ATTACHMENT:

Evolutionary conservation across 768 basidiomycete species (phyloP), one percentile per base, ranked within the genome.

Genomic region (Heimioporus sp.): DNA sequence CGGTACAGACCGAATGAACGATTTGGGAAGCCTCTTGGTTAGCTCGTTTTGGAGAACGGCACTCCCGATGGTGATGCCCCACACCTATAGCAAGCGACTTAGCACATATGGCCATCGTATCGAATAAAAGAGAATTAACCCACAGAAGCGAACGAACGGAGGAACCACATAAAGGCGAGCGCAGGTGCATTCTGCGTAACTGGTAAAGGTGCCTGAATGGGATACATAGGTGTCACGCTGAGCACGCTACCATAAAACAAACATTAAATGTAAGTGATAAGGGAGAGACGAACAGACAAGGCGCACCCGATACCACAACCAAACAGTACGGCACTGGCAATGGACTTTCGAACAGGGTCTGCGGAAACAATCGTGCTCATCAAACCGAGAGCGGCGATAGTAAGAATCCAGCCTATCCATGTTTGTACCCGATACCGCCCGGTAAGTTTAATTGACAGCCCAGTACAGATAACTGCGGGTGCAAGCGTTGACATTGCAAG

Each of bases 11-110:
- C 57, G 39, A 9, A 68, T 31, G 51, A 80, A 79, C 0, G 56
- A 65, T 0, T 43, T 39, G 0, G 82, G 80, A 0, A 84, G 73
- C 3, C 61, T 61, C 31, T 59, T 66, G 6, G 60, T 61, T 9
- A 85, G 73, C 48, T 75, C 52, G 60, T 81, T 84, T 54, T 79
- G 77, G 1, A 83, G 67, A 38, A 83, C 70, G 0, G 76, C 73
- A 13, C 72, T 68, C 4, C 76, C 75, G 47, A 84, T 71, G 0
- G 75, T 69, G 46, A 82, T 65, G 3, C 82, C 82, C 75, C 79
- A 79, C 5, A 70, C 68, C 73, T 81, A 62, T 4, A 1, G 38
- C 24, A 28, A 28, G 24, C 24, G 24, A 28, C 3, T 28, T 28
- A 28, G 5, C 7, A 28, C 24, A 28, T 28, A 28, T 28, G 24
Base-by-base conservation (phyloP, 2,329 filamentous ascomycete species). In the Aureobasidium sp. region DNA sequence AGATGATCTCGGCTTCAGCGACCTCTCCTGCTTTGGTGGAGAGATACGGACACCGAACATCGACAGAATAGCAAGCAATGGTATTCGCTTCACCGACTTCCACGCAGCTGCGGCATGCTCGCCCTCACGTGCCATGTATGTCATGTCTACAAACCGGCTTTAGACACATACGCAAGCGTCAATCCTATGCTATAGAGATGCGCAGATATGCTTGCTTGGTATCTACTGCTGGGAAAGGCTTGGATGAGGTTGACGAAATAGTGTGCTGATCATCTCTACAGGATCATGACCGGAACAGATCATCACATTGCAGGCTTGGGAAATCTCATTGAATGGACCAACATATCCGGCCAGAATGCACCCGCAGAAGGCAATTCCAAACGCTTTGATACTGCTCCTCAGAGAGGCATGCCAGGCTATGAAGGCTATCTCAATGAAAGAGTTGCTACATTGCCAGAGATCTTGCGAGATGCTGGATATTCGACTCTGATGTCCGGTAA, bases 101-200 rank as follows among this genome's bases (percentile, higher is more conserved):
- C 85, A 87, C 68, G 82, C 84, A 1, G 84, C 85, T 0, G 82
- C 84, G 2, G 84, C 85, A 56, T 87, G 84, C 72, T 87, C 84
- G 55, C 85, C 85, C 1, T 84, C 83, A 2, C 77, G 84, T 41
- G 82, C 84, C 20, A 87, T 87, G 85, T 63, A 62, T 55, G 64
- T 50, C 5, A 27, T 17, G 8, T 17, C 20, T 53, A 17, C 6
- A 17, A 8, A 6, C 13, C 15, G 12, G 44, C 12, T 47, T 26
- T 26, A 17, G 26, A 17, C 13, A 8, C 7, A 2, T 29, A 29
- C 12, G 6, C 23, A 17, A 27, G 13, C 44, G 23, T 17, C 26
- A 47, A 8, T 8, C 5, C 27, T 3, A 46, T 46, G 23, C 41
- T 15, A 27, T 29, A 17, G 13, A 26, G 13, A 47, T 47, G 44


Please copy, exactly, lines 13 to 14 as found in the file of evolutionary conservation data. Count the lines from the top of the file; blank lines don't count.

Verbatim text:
- A 28, G 5, C 7, A 28, C 24, A 28, T 28, A 28, T 28, G 24
Base-by-base conservation (phyloP, 2,329 filamentous ascomycete species). In the Aureobasidium sp. region DNA sequence AGATGATCTCGGCTTCAGCGACCTCTCCTGCTTTGGTGGAGAGATACGGACACCGAACATCGACAGAATAGCAAGCAATGGTATTCGCTTCACCGACTTCCACGCAGCTGCGGCATGCTCGCCCTCACGTGCCATGTATGTCATGTCTACAAACCGGCTTTAGACACATACGCAAGCGTCAATCCTATGCTATAGAGATGCGCAGATATGCTTGCTTGGTATCTACTGCTGGGAAAGGCTTGGATGAGGTTGACGAAATAGTGTGCTGATCATCTCTACAGGATCATGACCGGAACAGATCATCACATTGCAGGCTTGGGAAATCTCATTGAATGGACCAACATATCCGGCCAGAATGCACCCGCAGAAGGCAATTCCAAACGCTTTGATACTGCTCCTCAGAGAGGCATGCCAGGCTATGAAGGCTATCTCAATGAAAGAGTTGCTACATTGCCAGAGATCTTGCGAGATGCTGGATATTCGACTCTGATGTCCGGTAA, bases 101-200 rank as follows among this genome's bases (percentile, higher is more conserved):